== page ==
‘Of this I know something,’ he said; ‘and if any have offended, doubtless it is I, though with good will.’

‘Well, speak!’ the King said.

Lascelles recounted how the Queen, riding out, had seen afar this gentleman lying amid the heather.

‘And if she should not know him who was her cousin, how should we who are servants?’ he said. But, having heard that the Queen would have this poor, robbed wayfarer tended and comforted, he, Lascelles, out of the love and loyalty he owed her Grace, had so tended and so comforted him that he had given up to him his own bed and board. But it was not till that day that, Culpepper being washed and apparelled — not till that day a little before supper, had he known him for Culpepper, the Queen’s cousin. So he had gone with him that night to the banquet-hall, and there had served him, and, after, had attended him with some lords and gentles. But, at the last, Culpepper had shaken them off and bidden them leave him.

‘And who were we, what warrants had we, to restrain the Queen’s noble cousin?’ he finished. ‘And, as for letters, I never saw one, though all his apparel, in rags, was in my hands. I think he must have lost this letter amongst the robbers he fell in with. But what I could do, I did for love of the Queen’s Grace, who much hath favoured me.’

The King studied his words. He looked at the Queen’s face and then at those of the lords before him.

‘Why, this tale hath a better shewing,’ he said. ‘Herein appeareth that none, save the Queen’s door-ward, came ever against this good knight and cousin of mine. And, since this knight was in liquor, and not overwise sensible — as well he might be after supping in moors and deserts — maybe that door-ward had his reasonable reasonings.’

He paused again, and looking upon the Queen’s face for a sign:

‘If it be thus, it is well,’ he said, ‘I will pardon and assoil you all, if later it shall appear that this is the true truth.’

Lascelles whispered in the Archbishop’s ear, and Cranmer uttered —

‘The witnesses be here to prove it, if your Highness will.’

‘Why,’ the King said, ‘it is late enough,’ and he leered at Cranmer, for whom he had an affection. He looked again upon the Queen to see how fair she was and how bravely she bore herself, upright and without emotion. ‘This wife of mine,’ he said, ‘is ever of the pardoning side. If ye had so injured me I had been among ye with fines and amercements. But she, I perceive, will not have it so, and I am too glad to be smiled upon now to cross her will. So, get you gone and sleep well. But, before you go, I will have you listen to some words. . . . ’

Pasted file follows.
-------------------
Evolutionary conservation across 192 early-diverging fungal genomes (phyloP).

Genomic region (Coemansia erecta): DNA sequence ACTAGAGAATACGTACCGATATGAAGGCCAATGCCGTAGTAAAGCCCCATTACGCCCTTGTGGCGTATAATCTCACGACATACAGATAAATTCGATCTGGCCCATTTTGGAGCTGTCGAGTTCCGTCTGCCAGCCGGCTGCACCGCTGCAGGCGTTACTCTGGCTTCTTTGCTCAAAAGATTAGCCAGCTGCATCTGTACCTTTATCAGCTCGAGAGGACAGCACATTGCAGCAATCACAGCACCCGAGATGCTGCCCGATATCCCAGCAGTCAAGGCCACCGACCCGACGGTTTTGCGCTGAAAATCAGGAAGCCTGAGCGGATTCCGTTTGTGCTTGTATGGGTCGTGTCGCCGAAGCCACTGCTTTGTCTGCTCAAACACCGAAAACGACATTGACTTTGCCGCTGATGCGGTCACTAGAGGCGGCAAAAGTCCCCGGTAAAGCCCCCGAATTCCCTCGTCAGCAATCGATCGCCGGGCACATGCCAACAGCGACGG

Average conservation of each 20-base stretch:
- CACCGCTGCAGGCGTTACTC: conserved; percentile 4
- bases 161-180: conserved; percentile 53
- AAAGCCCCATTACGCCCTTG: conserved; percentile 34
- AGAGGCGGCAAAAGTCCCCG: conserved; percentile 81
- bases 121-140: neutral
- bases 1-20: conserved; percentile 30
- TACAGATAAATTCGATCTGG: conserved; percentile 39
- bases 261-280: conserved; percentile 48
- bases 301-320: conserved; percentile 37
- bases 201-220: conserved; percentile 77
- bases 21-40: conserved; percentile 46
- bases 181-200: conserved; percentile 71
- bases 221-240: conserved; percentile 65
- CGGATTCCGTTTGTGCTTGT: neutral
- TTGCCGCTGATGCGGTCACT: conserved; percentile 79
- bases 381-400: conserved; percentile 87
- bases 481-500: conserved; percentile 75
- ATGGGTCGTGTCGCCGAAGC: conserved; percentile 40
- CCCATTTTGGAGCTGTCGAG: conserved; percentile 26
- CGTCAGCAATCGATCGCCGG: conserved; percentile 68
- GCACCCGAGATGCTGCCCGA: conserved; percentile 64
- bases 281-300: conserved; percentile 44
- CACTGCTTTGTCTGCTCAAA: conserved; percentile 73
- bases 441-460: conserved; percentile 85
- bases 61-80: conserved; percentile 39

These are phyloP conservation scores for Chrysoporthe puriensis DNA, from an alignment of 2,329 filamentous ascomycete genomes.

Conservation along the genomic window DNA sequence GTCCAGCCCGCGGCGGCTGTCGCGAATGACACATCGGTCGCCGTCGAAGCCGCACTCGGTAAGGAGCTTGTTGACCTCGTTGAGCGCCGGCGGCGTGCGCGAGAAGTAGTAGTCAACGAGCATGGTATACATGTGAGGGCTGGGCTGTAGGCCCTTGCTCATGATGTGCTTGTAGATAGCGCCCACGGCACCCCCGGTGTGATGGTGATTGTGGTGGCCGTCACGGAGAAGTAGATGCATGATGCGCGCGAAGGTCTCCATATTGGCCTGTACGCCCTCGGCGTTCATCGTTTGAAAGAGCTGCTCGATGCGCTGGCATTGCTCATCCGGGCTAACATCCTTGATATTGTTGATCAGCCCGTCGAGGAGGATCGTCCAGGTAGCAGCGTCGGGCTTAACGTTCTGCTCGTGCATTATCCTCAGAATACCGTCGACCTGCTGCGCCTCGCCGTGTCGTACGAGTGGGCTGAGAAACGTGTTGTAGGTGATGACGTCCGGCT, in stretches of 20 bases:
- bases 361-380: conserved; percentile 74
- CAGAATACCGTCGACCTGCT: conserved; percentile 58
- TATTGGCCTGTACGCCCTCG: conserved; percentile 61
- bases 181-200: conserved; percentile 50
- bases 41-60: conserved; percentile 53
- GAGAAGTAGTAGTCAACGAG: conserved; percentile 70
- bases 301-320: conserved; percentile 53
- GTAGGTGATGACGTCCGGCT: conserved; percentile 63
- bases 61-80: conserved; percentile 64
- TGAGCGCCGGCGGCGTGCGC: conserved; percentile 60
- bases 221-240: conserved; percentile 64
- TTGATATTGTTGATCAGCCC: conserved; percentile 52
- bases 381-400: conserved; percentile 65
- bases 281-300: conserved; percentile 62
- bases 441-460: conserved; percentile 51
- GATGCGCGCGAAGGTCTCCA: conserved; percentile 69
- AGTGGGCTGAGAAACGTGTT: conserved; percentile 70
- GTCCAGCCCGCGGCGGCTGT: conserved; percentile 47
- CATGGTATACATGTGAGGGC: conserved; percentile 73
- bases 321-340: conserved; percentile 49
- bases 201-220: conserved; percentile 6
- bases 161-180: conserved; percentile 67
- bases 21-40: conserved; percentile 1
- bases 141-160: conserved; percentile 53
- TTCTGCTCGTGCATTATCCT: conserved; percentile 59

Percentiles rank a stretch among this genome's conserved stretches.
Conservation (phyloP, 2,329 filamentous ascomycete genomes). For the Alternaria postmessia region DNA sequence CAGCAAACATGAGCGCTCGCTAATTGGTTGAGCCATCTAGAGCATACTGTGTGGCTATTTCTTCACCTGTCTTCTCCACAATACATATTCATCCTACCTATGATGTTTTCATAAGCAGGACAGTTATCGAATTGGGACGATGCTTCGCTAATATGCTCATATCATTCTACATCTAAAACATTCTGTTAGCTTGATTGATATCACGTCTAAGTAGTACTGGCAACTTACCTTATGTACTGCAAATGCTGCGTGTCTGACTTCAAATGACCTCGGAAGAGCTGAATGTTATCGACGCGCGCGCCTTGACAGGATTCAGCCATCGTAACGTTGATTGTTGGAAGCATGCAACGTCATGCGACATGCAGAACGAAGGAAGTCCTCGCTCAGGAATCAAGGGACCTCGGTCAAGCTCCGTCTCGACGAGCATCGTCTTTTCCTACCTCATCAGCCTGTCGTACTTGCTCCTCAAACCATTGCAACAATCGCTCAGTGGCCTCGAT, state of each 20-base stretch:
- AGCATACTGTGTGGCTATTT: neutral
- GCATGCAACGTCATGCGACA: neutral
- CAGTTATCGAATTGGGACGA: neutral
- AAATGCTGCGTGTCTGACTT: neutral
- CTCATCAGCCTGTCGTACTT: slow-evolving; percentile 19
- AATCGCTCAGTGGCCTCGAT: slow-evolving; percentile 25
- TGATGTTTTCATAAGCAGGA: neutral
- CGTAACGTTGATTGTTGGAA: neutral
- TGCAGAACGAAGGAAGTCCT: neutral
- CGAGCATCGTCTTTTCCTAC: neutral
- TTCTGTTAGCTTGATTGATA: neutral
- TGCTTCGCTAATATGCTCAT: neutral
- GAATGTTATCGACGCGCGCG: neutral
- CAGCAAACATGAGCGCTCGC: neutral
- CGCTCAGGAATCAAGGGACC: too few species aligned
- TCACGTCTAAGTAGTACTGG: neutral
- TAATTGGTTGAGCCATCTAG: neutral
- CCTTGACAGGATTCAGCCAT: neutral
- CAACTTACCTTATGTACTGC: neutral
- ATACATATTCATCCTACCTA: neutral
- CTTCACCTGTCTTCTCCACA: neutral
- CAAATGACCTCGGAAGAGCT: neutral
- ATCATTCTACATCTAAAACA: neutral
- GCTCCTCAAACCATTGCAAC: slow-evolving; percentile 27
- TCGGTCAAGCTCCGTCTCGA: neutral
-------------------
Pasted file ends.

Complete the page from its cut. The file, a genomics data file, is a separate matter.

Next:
He cleared his throat, and in his left hand took the Queen’s.

‘Know ye,’ he said, ‘that I am as proud of this my Queen as was ever mother of her first-born child. For lo, even as the Latin poet saith, that, upon bearing a child, many evil women are led to repentance and right paths, so have I, your King, been led towards righteousness by wedding of this lady. For I tell you that, but for certain small hindrances — and mostly this treacherous disloyalty of the King o’ Scots that thus with his craven marrow hath featorously dallied to look upon my face — but for that and other small things there had gone forth this night through the dark to the Bishop of Rome certain tidings that, please God, had made you and me and all this land the gladdest that be in Christendom. And this I tell you, too, that though by this misadventure and fear of the King o’ Scots, these tidings have been delayed, yet is it only for a little space and, full surely, that day cometh. And for this you shall give thanks first to God and then to this royal lady here. For she, before all things, having the love of God in her heart, hath brought about this desired consummation. And this I say, to her greater praise, here in the midmost of you all, that it be noised unto the utmost corners of the world how good a Queen the King hath taken to wife.’

The Queen had stood very motionless in the bright illuminations and dancings of the torches. But at the news of delay, through the King of Scots, a spasm of pain and concern came into her face. So that, if her features did not again move they had in them a savour of anguish, her eyebrows drooping, and the corners of her mouth.

‘And now, good-night!’ the King pursued with raised tones. ‘If ever ye slept well since these troublous times began, now ye may sleep well in the drowsy night. For now, in this my reign, are come the shortening years like autumn days. Now I will have such peace in land as cometh to the husbandman. He hath ingarnered his grain; he hath barned his fodder and straw; his sheep are in the byres and in the stalls his oxen. So, sitteth he by his fireside with wife and child, and hath no fear of winter. Such a man am I, your King, who in the years to come shall rest in peace.’

The lords and gentlemen made their reverences, bows and knees; they swept round in their coloured assembly, and the Queen stood very tall and straight, watching their departure with saddened eyes.

The King was very gay and caught her by the waist.

‘God help me, it is very late,’ he said. ‘Hearken!’

From above the corridor there came the drowsy sound of the clock.

‘Thy daughter hath made her submission,’ the Queen said. ‘I had thought this was the gladdest day in my life.’